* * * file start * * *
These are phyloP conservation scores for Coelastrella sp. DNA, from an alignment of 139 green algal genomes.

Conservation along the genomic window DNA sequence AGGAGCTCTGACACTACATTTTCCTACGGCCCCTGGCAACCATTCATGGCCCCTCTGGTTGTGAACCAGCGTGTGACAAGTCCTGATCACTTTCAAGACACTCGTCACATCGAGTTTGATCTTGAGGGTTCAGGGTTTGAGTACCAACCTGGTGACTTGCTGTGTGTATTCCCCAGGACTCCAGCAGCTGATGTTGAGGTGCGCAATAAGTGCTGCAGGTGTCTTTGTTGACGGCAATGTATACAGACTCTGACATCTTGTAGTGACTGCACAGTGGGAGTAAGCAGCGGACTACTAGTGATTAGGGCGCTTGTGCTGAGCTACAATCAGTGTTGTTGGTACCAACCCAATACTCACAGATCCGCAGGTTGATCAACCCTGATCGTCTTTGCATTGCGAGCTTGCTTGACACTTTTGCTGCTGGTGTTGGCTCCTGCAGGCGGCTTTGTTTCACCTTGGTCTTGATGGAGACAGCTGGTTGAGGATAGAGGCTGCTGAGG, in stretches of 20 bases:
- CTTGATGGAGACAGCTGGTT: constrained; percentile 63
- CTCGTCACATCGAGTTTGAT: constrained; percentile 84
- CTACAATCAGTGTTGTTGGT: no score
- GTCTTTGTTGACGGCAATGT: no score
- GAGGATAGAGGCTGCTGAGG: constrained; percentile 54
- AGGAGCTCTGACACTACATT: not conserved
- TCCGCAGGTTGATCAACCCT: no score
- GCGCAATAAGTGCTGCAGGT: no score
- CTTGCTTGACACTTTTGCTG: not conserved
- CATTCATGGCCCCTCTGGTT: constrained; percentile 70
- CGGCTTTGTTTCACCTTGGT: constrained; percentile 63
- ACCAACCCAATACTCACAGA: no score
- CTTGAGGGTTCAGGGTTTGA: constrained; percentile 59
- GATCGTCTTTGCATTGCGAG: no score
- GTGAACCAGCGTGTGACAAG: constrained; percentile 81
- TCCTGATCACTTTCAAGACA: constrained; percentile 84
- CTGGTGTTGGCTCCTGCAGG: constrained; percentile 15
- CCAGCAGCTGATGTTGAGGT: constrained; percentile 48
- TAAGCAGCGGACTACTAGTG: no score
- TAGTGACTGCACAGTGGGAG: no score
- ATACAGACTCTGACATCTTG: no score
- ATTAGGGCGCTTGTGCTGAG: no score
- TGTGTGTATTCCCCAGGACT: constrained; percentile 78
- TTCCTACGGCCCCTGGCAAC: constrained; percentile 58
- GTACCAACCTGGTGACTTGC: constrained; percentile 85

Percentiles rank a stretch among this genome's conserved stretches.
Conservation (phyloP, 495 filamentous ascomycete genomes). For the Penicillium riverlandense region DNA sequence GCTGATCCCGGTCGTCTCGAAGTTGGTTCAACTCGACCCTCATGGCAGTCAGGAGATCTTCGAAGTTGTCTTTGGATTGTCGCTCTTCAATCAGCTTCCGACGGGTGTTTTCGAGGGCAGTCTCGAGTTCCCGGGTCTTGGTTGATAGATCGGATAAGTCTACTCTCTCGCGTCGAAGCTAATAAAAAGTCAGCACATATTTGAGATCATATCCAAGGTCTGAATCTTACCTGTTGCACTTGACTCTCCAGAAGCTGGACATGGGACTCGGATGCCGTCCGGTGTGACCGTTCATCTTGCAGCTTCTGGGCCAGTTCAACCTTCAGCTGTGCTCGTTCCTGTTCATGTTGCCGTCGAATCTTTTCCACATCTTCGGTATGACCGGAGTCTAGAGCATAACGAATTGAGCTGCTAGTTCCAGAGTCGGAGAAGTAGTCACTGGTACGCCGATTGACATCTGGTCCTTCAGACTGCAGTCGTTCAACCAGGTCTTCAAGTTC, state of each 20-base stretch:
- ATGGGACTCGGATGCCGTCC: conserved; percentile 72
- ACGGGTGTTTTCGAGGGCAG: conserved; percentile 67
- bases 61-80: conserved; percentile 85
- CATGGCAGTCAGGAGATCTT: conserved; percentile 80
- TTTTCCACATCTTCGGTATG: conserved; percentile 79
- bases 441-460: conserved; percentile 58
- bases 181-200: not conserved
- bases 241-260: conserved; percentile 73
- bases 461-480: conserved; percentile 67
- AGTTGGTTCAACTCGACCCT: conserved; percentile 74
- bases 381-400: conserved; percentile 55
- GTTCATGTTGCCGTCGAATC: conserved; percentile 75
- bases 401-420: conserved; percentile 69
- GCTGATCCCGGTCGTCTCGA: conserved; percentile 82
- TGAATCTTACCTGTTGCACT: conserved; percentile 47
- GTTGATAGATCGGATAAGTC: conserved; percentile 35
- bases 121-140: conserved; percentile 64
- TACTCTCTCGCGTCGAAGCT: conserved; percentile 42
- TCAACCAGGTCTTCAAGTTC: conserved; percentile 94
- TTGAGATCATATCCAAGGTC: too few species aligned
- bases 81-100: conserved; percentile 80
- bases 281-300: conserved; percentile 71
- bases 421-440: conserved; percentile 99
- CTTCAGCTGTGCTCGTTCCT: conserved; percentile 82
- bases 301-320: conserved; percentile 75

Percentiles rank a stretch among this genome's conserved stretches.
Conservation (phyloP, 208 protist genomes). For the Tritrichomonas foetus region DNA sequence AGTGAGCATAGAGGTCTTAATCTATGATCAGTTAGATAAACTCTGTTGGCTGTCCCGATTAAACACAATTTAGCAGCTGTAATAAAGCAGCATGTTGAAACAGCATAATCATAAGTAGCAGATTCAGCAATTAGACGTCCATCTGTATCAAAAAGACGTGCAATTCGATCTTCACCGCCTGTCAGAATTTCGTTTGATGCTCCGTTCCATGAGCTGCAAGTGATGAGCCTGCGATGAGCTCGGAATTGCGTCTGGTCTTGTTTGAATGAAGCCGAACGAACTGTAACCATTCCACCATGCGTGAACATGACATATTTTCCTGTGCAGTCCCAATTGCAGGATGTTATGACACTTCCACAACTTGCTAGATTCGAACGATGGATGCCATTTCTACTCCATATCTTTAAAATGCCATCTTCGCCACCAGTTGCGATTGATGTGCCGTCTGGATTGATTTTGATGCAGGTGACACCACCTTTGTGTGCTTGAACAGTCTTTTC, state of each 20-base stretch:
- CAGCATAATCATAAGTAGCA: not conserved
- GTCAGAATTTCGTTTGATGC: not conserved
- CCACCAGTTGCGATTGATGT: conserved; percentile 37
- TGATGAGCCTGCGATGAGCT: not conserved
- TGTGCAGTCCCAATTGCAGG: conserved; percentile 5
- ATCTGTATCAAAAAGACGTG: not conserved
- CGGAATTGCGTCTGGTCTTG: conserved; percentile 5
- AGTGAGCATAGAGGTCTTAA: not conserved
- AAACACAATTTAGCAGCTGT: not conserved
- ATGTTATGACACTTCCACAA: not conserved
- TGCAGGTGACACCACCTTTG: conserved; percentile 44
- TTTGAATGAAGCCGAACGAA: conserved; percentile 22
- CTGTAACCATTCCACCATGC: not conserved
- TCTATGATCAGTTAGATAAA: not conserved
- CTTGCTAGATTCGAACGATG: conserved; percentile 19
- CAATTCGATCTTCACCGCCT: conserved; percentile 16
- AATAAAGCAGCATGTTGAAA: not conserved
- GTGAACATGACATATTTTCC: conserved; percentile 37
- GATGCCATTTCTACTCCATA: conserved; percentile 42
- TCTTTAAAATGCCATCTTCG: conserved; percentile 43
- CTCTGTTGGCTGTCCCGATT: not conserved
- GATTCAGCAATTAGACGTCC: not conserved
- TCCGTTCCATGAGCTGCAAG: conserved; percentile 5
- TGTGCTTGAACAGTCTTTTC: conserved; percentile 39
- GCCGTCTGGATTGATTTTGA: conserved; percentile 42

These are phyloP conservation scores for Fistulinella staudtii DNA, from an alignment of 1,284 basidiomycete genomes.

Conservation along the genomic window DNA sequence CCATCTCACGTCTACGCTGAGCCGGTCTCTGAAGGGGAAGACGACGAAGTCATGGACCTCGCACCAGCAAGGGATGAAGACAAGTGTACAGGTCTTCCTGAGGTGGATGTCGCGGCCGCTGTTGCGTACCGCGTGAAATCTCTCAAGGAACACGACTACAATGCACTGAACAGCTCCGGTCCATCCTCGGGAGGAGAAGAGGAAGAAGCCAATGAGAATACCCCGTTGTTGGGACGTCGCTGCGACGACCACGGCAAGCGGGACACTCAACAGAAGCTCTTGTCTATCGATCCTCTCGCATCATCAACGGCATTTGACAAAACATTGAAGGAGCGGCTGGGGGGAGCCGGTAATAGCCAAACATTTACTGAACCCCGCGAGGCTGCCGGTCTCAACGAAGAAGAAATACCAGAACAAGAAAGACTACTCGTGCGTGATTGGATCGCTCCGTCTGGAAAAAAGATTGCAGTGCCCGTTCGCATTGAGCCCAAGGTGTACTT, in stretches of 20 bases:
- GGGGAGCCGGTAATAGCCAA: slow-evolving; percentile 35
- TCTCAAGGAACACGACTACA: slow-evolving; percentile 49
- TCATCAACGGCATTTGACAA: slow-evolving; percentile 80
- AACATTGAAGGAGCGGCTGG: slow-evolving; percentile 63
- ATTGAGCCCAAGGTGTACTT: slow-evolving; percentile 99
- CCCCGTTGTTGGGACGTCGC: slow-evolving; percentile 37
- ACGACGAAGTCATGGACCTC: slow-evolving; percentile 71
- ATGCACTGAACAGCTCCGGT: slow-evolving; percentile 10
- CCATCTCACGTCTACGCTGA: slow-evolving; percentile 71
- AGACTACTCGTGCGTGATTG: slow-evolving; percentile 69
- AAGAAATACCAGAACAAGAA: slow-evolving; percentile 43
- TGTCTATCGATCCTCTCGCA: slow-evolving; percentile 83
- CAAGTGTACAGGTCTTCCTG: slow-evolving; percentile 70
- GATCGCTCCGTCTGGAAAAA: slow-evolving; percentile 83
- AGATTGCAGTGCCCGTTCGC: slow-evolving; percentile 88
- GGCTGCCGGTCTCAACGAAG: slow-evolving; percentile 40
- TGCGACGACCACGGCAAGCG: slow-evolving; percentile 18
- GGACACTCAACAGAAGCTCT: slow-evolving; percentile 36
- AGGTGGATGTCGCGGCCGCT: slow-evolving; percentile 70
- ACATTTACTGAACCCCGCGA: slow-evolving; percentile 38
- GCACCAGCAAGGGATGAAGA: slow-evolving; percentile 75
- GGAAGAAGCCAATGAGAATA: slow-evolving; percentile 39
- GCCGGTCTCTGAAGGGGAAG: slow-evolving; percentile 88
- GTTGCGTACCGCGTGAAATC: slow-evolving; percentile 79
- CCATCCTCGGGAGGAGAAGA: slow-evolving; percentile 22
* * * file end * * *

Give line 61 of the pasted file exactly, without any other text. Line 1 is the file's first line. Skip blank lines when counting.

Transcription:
- TGTGCAGTCCCAATTGCAGG: conserved; percentile 5